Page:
Materialistic Pantheism. Another Sketch
Anil Vem

Three assumptions underlie this paper:

1. We strive for antifascist forms of existence, meaning: lives without hierarchy, authority, and competition, and hence neither need nor possibility for oppression and exploitation.
2. We live in an individualistic society in which personal success is regarded as the existential priority, in this way undermining communal life in solidarity without which antifascist forms of existence must remain impossible.
3. Philosophical theories have inevitable implications for our practical lives.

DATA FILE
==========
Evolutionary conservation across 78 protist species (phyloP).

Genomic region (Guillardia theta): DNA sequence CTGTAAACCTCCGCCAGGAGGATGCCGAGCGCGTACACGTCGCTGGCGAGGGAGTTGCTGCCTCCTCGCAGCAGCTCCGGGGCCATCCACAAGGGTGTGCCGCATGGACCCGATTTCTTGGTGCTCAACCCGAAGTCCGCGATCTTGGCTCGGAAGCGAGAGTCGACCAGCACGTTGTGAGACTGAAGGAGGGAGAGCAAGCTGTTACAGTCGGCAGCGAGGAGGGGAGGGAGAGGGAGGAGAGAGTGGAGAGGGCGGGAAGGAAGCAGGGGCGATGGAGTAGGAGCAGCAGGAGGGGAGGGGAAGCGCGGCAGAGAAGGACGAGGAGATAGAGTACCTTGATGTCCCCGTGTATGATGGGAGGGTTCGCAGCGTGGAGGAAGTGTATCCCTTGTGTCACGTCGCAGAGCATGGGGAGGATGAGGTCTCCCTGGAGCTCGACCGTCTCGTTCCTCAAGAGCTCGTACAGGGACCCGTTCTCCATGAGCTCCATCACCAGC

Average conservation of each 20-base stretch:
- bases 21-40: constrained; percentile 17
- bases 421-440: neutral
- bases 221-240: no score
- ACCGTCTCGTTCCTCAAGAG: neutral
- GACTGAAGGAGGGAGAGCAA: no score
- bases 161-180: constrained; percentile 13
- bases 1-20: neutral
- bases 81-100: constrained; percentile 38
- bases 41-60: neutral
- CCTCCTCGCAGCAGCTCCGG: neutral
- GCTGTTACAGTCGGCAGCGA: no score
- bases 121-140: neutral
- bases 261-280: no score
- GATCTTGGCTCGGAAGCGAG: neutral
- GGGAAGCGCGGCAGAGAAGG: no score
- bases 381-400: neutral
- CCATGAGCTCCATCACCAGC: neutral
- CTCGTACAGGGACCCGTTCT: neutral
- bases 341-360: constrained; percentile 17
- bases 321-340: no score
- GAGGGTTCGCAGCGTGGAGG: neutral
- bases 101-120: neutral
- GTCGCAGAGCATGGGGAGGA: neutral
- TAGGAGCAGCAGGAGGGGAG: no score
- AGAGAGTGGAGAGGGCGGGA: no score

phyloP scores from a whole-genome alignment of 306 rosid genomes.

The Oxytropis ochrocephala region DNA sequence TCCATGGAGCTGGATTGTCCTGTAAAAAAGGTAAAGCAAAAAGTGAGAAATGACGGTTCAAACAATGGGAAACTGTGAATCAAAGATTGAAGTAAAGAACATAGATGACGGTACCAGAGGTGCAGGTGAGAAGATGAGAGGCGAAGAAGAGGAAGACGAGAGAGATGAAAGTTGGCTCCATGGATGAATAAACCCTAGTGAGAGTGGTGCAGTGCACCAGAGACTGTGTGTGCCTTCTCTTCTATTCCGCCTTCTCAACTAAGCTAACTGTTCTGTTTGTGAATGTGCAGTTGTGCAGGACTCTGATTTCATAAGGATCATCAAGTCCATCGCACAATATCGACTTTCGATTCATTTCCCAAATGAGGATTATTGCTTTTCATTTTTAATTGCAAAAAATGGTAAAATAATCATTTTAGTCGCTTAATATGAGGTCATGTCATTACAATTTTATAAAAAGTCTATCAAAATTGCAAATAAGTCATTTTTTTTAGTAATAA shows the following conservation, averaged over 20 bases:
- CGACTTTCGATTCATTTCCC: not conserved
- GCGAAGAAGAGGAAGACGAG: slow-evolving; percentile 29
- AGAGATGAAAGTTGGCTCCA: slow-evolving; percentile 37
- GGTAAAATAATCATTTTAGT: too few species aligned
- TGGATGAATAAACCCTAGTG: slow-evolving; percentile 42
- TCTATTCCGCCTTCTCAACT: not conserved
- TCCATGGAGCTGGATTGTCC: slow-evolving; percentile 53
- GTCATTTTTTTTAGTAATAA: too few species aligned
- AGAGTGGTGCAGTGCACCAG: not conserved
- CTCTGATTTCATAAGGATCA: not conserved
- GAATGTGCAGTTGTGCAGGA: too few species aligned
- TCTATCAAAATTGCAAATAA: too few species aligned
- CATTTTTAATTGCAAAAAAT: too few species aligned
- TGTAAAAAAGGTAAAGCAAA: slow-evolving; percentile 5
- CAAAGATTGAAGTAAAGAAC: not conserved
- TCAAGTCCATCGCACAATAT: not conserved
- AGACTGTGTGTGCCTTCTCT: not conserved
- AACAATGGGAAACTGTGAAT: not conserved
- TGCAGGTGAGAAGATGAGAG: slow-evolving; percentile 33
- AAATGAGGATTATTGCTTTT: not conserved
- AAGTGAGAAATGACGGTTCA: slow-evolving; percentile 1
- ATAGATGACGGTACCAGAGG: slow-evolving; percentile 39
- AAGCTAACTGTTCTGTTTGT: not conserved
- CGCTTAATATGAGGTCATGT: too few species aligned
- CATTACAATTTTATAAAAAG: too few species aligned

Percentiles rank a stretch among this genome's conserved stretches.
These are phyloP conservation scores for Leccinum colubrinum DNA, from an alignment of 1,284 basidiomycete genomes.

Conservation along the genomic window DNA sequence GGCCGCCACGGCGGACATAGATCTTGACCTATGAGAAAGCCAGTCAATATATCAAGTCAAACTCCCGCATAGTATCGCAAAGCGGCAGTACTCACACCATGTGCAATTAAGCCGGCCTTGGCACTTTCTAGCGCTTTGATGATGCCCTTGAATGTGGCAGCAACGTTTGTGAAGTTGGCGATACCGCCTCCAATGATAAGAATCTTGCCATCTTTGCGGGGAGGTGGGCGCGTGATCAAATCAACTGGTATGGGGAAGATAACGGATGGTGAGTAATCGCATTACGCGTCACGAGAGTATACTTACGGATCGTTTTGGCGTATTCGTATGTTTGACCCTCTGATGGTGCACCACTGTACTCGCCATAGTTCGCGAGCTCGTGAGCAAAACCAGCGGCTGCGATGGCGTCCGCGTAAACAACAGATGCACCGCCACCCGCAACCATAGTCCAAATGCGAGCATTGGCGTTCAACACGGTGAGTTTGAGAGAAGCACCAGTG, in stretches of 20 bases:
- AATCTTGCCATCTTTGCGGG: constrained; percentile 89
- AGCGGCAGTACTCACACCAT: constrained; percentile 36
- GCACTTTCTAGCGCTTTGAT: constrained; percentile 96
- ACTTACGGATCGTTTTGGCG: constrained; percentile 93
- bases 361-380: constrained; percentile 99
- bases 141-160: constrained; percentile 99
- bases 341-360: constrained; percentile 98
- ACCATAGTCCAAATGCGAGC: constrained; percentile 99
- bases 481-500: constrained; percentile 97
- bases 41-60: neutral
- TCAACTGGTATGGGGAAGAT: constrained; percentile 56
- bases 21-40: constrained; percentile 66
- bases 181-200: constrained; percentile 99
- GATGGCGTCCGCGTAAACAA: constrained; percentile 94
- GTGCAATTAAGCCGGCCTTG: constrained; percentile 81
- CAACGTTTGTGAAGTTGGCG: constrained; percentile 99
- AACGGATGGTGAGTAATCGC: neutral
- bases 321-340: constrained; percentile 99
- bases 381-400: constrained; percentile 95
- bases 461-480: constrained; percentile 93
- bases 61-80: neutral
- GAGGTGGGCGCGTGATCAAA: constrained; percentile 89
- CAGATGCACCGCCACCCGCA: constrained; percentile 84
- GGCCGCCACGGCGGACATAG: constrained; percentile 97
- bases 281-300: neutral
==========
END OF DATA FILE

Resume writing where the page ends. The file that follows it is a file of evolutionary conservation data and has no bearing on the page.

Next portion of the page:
It is in this sense that I want to introduce a materialistic pantheism as an ontological basis for radically antifascist forms of existence.

What antifascist forms of existence need is an ontology understanding life as a diverse unity of interconnected and interacting forces. An ontology that does not see reality in opposites and hierarchies, but as a web of forms and energies of equal value.

Perhaps most importantly, spirit and matter must not be regarded as contradicting principles. The dichotomy of spirit and matter provides the foundation for the individualistic philosophical systems of modernity (both rationalism and idealism). These systems have to be transcended. We have to realize that it was only by a violent anthropocentric act that spirit got separated from matter.